White with brownish scales/white

Ground conifers, grass, leaf litter, oak and mixed woods

July–Oct (Michigan, Ohio); July–Nov (Florida); Nov–Feb (California)

Throughout North America

Paxillus involutus

Brown/sienna (clay-brown)

Ground: single/numerous on wood in mixed woods

July–Nov

Widespread in North America

Psilocybe cubensis

Brown/lilac brown to dark purple brown

Ground/wood/dung (cattle, horses)

Year round

Gulf Coast

Russula emetica

Reddish/white to yellowish white/whitish

Single/group; on sphagnum moss, rarely on very rotten wood, conifers, or mixed woods

July–Sept

Widespread in North America

The time lapse (latent period) between mushroom ingestion and observed clinical signs in exposed animals largely dictates the prognosis. A long delay time is synonymous with fatality ( Poisonous Mushrooms: Onset of Action and Organs Targeted). However, short latent periods do not always indicate survival, because the animal may have ingested a combination of non-lethal/lethal mushroom species growing in the same location (dilution effect, or dose determines toxicity). In mushroom species with clinical signs that appear <3 hr after ingestion, effects are generally self-limiting and not life-threatening. Those with clinical signs that appear >6 hr after ingestion are life-threatening.

Poisonous Mushrooms: Onset of Action and Organs Targeted

Mushrooms

Toxin

Onset Time

Organ/System

Latent Period >6 hr After Ingestion; Life-threatening

Amanita phalloides; A virosa

Cyclopeptides, α and β amanitins, phallotoxins, virotoxins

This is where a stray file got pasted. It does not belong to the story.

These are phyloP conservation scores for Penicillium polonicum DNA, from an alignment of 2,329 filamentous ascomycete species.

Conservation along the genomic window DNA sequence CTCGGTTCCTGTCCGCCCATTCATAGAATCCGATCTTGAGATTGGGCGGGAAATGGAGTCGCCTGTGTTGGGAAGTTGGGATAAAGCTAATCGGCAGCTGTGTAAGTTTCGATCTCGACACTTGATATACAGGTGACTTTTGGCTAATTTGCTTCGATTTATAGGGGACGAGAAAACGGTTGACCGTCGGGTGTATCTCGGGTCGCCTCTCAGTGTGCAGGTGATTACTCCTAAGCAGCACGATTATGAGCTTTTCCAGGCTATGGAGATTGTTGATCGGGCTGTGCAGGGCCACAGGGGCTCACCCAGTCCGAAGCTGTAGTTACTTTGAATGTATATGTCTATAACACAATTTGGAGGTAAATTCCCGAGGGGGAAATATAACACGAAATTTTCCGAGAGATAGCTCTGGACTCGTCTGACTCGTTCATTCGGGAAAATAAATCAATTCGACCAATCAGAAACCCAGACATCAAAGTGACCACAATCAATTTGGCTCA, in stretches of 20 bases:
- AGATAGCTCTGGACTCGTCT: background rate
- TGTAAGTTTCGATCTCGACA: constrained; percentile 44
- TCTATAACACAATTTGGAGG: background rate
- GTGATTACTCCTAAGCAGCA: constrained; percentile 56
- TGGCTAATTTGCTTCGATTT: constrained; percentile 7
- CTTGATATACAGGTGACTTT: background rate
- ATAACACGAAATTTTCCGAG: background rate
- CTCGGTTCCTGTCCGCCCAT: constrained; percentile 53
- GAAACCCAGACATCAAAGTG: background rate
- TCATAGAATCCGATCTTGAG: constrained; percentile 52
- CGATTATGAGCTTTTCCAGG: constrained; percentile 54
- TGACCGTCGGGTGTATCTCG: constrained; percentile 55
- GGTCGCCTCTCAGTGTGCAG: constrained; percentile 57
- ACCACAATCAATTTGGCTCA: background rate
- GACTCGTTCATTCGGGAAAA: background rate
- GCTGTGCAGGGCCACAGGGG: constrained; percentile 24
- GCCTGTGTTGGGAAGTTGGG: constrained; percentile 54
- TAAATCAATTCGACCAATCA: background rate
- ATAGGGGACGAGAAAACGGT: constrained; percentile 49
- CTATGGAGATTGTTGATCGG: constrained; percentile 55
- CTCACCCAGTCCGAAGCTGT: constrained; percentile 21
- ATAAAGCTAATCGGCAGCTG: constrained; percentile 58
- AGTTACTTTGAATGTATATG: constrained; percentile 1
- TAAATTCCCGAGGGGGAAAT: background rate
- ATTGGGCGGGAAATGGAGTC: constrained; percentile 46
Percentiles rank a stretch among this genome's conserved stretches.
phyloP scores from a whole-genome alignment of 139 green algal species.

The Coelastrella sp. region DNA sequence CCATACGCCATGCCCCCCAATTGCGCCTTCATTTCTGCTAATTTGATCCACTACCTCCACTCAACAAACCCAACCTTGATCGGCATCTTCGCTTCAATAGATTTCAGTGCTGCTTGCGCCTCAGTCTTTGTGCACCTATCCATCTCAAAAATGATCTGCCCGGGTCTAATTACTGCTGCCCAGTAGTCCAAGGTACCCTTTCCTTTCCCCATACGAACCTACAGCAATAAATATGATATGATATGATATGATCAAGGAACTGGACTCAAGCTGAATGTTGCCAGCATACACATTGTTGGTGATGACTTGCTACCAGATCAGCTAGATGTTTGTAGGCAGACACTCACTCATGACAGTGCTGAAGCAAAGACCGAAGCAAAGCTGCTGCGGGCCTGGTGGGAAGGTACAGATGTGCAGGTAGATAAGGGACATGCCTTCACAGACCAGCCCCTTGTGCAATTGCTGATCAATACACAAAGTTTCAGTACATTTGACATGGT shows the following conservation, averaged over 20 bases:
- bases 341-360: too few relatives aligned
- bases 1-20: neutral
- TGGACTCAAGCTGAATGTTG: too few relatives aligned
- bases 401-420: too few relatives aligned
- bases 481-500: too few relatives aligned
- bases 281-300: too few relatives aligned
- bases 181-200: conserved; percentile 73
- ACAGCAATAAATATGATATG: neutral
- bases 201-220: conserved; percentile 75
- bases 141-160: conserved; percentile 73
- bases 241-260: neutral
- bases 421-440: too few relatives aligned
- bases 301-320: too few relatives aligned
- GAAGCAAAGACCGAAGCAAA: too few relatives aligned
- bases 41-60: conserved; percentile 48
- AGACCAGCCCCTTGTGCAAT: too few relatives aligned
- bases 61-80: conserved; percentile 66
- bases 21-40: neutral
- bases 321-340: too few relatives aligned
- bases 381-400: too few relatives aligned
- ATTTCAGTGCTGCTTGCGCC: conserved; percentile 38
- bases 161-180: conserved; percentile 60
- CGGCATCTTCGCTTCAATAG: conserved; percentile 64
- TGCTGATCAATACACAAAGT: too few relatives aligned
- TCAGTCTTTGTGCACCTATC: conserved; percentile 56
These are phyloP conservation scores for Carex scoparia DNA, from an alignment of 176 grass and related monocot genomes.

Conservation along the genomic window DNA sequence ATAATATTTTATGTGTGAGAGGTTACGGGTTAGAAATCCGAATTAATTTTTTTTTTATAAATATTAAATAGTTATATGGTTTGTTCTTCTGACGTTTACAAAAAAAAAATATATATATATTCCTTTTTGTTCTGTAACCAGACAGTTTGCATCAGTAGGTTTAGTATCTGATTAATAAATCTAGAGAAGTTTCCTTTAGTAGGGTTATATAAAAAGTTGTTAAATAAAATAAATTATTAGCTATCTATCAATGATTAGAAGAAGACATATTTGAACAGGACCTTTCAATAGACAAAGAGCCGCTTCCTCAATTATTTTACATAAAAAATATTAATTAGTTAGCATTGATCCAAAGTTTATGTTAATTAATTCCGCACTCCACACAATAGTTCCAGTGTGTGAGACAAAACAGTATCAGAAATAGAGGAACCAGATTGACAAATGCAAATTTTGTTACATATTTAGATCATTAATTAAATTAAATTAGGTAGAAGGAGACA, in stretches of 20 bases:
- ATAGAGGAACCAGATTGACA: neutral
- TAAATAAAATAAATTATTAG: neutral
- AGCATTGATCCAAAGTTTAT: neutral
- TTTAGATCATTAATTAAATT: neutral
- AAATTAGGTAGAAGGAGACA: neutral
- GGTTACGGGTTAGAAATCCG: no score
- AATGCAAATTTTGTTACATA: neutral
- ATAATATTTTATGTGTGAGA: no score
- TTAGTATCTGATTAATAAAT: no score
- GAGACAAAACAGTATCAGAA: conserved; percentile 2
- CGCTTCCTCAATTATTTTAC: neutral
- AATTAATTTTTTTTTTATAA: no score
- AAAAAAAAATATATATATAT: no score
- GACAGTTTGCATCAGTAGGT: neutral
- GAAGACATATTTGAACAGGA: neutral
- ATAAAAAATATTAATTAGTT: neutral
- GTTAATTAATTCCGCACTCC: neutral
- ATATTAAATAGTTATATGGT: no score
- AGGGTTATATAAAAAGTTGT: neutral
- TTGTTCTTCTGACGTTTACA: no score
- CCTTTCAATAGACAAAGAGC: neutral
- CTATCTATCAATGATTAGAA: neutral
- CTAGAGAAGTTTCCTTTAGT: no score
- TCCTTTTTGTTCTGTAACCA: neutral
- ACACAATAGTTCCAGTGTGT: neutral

6–24 hr, rarely >24 hr

Primarily liver, kidney secondary

Conocybe filaris

α and β amanitins

6–14 hr, rarely >24 hr

Primarily liver

Cortinarius gentilis

Orellanin, orelline

3–14 days (days/weeks)

Primarily renala

Galerina autumnalis; G venenata

α and β amanitins

6–14 hr, rarely >24 hr

Primarily liver

Gyromitra esculenta

Monomethylhydrazine

6–24 hr

CNS

Lepiota spp

α and β amanitins

6–14 hr, rarely >24 hr

Primarily liver

Latent Period ≤3 hr After Ingestion; Not Life-threatening

Amanita muscaria; A pantherina

Isoxazoles: ibotenic acid muscimol

30 min–2 hr; recovery 4–24 hr

CNS

Chlorophyllum molybdites

Unknown

30 min–3 hr; recovery 1–2 days

GI

Clitocybe dealbata; Clitocybe spp; Inocybe spp

Muscarine

30 min–2 hr; recovery 6–24 hr

Autonomic nervous system

Paxillus involutus

Unknown

1–3 hr; recovery 2–4 days

Immune system

Psilocybe spp; Conocybe smithii; Gymnopilus spectabilis; Panaeolus subbalteatus

Psilocybin and psilocin

30–60 min; rarely 6 hr

CNS

Russula emetica

Unknown

30 min–3 hr; recovery 1–2 days

GI

a No reported veterinary cases

The sudden appearance of mushrooms and their short lifespan within the environment, coupled with the indiscriminate eating habits of many animals, creates diagnostic challenges. History and time after ingestion at which clinical signs are seen determine the treatment approach and prognosis. Establishing the time of ingestion may be difficult to impossible. With no proven antidotes to treat mushroom poisonings, treatment is primarily directed at decontamination, mushroom identification when possible, and intensive supportive care.